Page 41

18_JournalSpring2016_0503_2 (2)

52nd National Convention C O V E R A G E During the Public Meeting, Delta Sigma Theta recognized chapters who held exemplary Heritage Celebra-tion JOURNAL Spring 2016 s39 tors and pointed to his commitment to keep the challenges of the class-room on the top of his mind. He also challenged the audience to guaran-tee children are given the best expe-riences to ensure success whether in the classroom or in the community. As a former World History teach-er, Clyburn also recalled historical, political and social injustices. He re-minded the audience of Deltas and guests to avoid repeating the trag-edies of the past. He also urged the audience to grasp the role they play in making communities and schools better by leading people to the polls and encouraging engagement with school boards. “All of us have to commit to mak-ing sure our children and our grand-children don’t live what we and our parents once lived,” said Clyburn. The Public Meeting concluded with the recognition and presenta-tion of awards. The National Heritage and Archives Committee presented 12 chapters with awards for their ini-tiatives that have major impacts on the lives in their communities. The awarding of the 2015–2017 Distinguished Professor Endowed Chair was presented by Soror Joan Prince, chair of the Distinguisted Pro-fessor Endowed Chair Task Force, to North Carolina Central University in Durham, NC. The Distinguished Professor En-dowed Chair was established un-der the administration of Dr. Thel-ma T. Daley, 16th National President and co-chair of the Ritual and Cer-emonies Commission. The grant is presented biennially to a Historical Black College or University that pro-vides support for a professor of dis-tinction to be in residence. During the presentation of Pres-ident’s Award, Dr. Paulette C. Walk-er, National President of Delta Sigma Theta Sorority, Inc., jokingly referred to this year’s recipient as the “walk-ing encyclopedia, reference book and resource” of the Sorority. Soror Rose-line McKinney, Executive Director for the organization, received the esteemed award. So-ror McKinney was sur-prised to receive an hon-or for her outstanding service and commitment to the organization for over 40 years. Dr. Walker also presented Deborah Somerville, Interim Direc-tor of Information Sys-tems at Delta Sigma The-ta, with an appreciation award for over 30 years of service on the Nation-al Headquarters staff. Somerville retired in ear-ly 2015. The Sorority’s highest honor—The Mary Church Terrell Award—was pre-sented to Soror Amelia Platts Boynton Robinson. Soror Rob-inson, an Honorary Member of the Sorority, received the award for be-ing an influential figure in the Civ-il Rights Movement. Robinson, age 103, was on the front lines of the 1965 march from Selma to Montgomery to protest Blacks’ voting rights. She is portrayed by Oprah Winfrey in the critically-acclaimed film, “Selma.” As the thousands of attendees, departed the convention center, many echoed the sentiments that life without the guidance of an educa-tor— to inspire, correct and lead—is simply unimaginable. “We have so much more to do in the area of education,” said So-ror Victoria Mosely Rivers, member of the Philadelphia Alumnae Chapter. “As a retired educator, I believe we must always continue to make cer-tain we’re involved as a Sorority. It’s only through education that our chil-dren will learn the truth about what we’ve done as a people.” s Day events in 2015. PHOTO BY SHARON FARMER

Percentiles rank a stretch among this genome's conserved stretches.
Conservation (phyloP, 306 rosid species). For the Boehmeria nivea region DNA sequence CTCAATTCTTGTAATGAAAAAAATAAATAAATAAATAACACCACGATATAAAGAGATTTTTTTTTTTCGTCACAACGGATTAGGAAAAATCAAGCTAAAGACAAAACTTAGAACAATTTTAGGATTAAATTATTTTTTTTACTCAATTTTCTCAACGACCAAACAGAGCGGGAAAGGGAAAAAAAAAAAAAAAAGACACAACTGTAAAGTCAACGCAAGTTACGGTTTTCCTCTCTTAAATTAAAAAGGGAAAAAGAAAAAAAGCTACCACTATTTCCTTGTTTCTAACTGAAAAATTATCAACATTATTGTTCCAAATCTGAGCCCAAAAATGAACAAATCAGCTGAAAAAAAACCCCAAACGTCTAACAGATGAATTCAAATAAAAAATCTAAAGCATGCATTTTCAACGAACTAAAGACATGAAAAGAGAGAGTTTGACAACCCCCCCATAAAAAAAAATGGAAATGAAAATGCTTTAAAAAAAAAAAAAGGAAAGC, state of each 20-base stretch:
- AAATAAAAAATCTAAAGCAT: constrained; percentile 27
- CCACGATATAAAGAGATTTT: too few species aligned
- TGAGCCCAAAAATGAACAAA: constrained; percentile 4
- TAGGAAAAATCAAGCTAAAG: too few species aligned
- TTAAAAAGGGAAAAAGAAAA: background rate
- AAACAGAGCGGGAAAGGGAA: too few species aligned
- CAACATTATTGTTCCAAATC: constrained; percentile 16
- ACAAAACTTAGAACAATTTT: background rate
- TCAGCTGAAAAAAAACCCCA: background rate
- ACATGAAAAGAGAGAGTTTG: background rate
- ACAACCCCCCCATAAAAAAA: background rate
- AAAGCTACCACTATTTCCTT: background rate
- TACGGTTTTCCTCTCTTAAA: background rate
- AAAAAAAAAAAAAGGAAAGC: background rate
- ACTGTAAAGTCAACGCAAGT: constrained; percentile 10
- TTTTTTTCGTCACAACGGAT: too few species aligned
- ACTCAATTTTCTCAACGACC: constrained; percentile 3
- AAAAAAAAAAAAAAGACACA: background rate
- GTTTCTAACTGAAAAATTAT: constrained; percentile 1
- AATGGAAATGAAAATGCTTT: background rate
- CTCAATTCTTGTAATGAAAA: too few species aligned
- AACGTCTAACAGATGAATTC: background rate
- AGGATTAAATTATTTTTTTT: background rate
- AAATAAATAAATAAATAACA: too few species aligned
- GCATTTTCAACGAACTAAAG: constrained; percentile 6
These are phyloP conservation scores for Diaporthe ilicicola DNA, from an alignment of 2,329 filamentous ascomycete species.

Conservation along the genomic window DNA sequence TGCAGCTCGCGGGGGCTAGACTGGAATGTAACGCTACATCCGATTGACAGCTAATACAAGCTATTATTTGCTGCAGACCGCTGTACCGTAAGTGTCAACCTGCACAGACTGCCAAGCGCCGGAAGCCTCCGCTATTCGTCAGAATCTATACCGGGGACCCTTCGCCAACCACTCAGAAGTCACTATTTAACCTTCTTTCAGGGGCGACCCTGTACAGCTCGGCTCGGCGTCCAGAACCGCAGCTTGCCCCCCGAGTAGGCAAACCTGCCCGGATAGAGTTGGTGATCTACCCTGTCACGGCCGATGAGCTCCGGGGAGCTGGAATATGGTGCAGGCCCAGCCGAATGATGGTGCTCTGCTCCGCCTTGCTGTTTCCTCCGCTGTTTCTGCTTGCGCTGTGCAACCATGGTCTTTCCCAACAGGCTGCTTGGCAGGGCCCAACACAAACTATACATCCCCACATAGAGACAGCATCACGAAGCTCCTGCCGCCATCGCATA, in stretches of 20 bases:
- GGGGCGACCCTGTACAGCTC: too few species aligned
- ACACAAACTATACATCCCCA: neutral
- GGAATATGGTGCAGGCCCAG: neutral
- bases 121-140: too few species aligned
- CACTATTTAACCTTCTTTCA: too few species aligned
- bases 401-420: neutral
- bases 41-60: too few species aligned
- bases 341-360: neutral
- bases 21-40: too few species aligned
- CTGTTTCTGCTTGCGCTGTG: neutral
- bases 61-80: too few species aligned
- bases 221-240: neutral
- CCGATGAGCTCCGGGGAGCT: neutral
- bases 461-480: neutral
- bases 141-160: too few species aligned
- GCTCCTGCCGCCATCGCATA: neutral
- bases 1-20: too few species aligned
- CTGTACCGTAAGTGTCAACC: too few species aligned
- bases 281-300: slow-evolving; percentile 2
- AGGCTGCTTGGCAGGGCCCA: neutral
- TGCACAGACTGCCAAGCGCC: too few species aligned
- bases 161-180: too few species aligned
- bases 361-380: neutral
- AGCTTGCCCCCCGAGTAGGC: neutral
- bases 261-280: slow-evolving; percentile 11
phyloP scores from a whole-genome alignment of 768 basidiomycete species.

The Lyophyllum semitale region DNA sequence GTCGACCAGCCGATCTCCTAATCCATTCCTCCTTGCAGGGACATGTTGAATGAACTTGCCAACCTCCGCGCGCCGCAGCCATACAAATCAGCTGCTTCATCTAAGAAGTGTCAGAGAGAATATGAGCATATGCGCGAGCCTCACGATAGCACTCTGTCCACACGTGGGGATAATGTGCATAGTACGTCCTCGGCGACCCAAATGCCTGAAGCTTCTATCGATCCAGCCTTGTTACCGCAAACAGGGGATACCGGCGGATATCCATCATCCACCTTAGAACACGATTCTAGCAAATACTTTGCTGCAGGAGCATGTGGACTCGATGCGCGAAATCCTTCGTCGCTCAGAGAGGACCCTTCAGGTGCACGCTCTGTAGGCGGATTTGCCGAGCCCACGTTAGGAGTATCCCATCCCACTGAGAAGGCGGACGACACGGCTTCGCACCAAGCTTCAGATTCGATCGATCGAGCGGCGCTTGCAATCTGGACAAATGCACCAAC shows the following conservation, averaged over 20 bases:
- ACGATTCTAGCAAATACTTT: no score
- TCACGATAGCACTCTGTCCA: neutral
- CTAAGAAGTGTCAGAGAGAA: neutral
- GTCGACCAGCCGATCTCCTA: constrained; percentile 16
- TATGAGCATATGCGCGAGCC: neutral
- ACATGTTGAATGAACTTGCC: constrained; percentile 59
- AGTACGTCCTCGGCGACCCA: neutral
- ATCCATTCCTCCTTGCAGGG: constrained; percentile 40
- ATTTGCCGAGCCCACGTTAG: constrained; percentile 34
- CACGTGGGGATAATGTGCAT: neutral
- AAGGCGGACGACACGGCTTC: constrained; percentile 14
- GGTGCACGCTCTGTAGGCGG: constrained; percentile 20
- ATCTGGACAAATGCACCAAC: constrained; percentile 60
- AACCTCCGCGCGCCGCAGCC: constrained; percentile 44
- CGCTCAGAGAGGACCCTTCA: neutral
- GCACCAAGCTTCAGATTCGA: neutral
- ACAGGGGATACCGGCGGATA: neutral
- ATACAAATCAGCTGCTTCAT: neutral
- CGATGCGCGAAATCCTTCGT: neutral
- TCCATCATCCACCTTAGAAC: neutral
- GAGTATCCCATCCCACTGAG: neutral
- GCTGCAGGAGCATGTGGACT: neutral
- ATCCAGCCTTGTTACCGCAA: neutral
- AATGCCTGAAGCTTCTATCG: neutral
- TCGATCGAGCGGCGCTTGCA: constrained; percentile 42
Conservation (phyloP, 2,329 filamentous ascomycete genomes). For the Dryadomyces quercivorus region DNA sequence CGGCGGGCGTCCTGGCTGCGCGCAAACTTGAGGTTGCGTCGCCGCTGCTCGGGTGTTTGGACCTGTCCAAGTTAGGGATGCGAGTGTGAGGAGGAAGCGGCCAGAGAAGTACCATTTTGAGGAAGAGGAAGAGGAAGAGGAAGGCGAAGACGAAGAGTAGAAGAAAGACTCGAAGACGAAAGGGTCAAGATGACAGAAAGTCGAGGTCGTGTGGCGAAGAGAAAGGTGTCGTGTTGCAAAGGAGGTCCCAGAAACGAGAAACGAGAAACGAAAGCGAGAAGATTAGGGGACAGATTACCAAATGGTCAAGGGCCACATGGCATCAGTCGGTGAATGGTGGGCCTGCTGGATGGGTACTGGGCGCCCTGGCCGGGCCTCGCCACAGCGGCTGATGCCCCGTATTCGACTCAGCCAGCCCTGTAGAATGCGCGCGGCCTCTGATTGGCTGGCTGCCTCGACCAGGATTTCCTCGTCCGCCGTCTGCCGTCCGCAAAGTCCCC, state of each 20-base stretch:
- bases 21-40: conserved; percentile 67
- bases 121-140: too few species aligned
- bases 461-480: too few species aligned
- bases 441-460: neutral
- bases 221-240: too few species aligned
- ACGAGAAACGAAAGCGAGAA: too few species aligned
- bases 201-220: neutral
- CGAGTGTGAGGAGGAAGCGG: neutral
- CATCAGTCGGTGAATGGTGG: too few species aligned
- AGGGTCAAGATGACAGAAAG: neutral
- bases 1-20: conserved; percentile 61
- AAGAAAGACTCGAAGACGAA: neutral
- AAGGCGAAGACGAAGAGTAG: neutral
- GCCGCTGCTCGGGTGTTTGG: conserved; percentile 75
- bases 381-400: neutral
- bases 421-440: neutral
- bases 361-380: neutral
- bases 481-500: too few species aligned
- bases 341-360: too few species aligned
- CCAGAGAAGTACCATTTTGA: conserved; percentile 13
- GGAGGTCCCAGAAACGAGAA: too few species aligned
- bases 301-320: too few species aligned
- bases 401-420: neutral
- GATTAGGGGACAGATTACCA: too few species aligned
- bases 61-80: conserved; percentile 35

18_JournalSpring2016_0503_2 (2)
To see the actual publication please follow the link above